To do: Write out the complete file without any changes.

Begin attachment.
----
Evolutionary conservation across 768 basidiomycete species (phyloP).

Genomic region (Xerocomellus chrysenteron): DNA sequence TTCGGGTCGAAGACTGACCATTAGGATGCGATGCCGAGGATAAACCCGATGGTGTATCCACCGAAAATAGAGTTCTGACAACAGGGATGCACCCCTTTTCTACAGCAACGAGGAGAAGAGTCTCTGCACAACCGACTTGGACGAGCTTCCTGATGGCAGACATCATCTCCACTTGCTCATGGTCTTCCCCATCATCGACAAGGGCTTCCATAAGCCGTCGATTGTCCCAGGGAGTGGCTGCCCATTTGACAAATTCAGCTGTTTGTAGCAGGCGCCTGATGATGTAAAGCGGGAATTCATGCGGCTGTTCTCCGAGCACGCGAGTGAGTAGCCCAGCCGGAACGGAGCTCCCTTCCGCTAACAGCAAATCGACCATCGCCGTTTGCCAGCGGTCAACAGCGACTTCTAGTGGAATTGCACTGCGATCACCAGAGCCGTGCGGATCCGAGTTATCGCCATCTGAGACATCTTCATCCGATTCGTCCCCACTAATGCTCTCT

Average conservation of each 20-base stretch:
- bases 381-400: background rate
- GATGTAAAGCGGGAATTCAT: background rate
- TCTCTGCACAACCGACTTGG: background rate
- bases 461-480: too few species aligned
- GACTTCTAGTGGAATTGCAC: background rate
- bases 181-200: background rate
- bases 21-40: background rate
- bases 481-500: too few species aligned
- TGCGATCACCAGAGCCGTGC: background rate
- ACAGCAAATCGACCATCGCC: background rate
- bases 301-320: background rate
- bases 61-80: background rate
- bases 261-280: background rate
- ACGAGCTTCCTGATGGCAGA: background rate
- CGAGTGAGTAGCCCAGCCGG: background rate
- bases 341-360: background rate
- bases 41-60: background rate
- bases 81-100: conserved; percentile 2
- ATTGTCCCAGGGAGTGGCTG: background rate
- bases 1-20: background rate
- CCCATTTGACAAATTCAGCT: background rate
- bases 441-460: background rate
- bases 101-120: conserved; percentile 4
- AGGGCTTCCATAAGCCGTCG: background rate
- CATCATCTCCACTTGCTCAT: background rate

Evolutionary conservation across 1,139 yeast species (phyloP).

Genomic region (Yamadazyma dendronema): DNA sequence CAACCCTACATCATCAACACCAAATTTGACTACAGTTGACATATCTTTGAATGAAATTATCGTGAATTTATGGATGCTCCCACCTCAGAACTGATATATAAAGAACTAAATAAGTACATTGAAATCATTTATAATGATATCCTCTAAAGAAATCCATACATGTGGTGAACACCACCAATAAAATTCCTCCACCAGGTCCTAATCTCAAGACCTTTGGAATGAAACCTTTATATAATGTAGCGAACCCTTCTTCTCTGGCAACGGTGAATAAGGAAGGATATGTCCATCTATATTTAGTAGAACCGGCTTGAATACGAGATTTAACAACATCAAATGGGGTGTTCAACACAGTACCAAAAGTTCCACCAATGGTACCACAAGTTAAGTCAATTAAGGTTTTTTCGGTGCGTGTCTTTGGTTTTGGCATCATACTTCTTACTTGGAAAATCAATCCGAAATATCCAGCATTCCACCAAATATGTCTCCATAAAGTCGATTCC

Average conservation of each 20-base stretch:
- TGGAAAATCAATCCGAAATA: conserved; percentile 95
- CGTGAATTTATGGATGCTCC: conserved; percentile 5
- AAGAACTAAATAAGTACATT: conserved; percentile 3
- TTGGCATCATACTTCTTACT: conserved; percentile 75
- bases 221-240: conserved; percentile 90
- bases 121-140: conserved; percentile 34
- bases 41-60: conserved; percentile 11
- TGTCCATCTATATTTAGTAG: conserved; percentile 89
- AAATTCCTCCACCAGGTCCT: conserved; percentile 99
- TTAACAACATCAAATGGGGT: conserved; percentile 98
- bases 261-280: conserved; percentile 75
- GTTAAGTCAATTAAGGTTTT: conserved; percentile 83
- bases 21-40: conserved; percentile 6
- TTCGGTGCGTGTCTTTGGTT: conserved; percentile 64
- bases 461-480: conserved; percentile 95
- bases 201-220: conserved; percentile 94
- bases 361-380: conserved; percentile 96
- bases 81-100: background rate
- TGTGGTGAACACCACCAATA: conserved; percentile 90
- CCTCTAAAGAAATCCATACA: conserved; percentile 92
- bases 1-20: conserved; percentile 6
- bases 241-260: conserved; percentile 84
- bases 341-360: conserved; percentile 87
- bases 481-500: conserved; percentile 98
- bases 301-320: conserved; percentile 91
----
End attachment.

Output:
Evolutionary conservation across 768 basidiomycete species (phyloP).

Genomic region (Xerocomellus chrysenteron): DNA sequence TTCGGGTCGAAGACTGACCATTAGGATGCGATGCCGAGGATAAACCCGATGGTGTATCCACCGAAAATAGAGTTCTGACAACAGGGATGCACCCCTTTTCTACAGCAACGAGGAGAAGAGTCTCTGCACAACCGACTTGGACGAGCTTCCTGATGGCAGACATCATCTCCACTTGCTCATGGTCTTCCCCATCATCGACAAGGGCTTCCATAAGCCGTCGATTGTCCCAGGGAGTGGCTGCCCATTTGACAAATTCAGCTGTTTGTAGCAGGCGCCTGATGATGTAAAGCGGGAATTCATGCGGCTGTTCTCCGAGCACGCGAGTGAGTAGCCCAGCCGGAACGGAGCTCCCTTCCGCTAACAGCAAATCGACCATCGCCGTTTGCCAGCGGTCAACAGCGACTTCTAGTGGAATTGCACTGCGATCACCAGAGCCGTGCGGATCCGAGTTATCGCCATCTGAGACATCTTCATCCGATTCGTCCCCACTAATGCTCTCT

Average conservation of each 20-base stretch:
- bases 381-400: background rate
- GATGTAAAGCGGGAATTCAT: background rate
- TCTCTGCACAACCGACTTGG: background rate
- bases 461-480: too few species aligned
- GACTTCTAGTGGAATTGCAC: background rate
- bases 181-200: background rate
- bases 21-40: background rate
- bases 481-500: too few species aligned
- TGCGATCACCAGAGCCGTGC: background rate
- ACAGCAAATCGACCATCGCC: background rate
- bases 301-320: background rate
- bases 61-80: background rate
- bases 261-280: background rate
- ACGAGCTTCCTGATGGCAGA: background rate
- CGAGTGAGTAGCCCAGCCGG: background rate
- bases 341-360: background rate
- bases 41-60: background rate
- bases 81-100: conserved; percentile 2
- ATTGTCCCAGGGAGTGGCTG: background rate
- bases 1-20: background rate
- CCCATTTGACAAATTCAGCT: background rate
- bases 441-460: background rate
- bases 101-120: conserved; percentile 4
- AGGGCTTCCATAAGCCGTCG: background rate
- CATCATCTCCACTTGCTCAT: background rate

Evolutionary conservation across 1,139 yeast species (phyloP).

Genomic region (Yamadazyma dendronema): DNA sequence CAACCCTACATCATCAACACCAAATTTGACTACAGTTGACATATCTTTGAATGAAATTATCGTGAATTTATGGATGCTCCCACCTCAGAACTGATATATAAAGAACTAAATAAGTACATTGAAATCATTTATAATGATATCCTCTAAAGAAATCCATACATGTGGTGAACACCACCAATAAAATTCCTCCACCAGGTCCTAATCTCAAGACCTTTGGAATGAAACCTTTATATAATGTAGCGAACCCTTCTTCTCTGGCAACGGTGAATAAGGAAGGATATGTCCATCTATATTTAGTAGAACCGGCTTGAATACGAGATTTAACAACATCAAATGGGGTGTTCAACACAGTACCAAAAGTTCCACCAATGGTACCACAAGTTAAGTCAATTAAGGTTTTTTCGGTGCGTGTCTTTGGTTTTGGCATCATACTTCTTACTTGGAAAATCAATCCGAAATATCCAGCATTCCACCAAATATGTCTCCATAAAGTCGATTCC

Average conservation of each 20-base stretch:
- TGGAAAATCAATCCGAAATA: conserved; percentile 95
- CGTGAATTTATGGATGCTCC: conserved; percentile 5
- AAGAACTAAATAAGTACATT: conserved; percentile 3
- TTGGCATCATACTTCTTACT: conserved; percentile 75
- bases 221-240: conserved; percentile 90
- bases 121-140: conserved; percentile 34
- bases 41-60: conserved; percentile 11
- TGTCCATCTATATTTAGTAG: conserved; percentile 89
- AAATTCCTCCACCAGGTCCT: conserved; percentile 99
- TTAACAACATCAAATGGGGT: conserved; percentile 98
- bases 261-280: conserved; percentile 75
- GTTAAGTCAATTAAGGTTTT: conserved; percentile 83
- bases 21-40: conserved; percentile 6
- TTCGGTGCGTGTCTTTGGTT: conserved; percentile 64
- bases 461-480: conserved; percentile 95
- bases 201-220: conserved; percentile 94
- bases 361-380: conserved; percentile 96
- bases 81-100: background rate
- TGTGGTGAACACCACCAATA: conserved; percentile 90
- CCTCTAAAGAAATCCATACA: conserved; percentile 92
- bases 1-20: conserved; percentile 6
- bases 241-260: conserved; percentile 84
- bases 341-360: conserved; percentile 87
- bases 481-500: conserved; percentile 98
- bases 301-320: conserved; percentile 91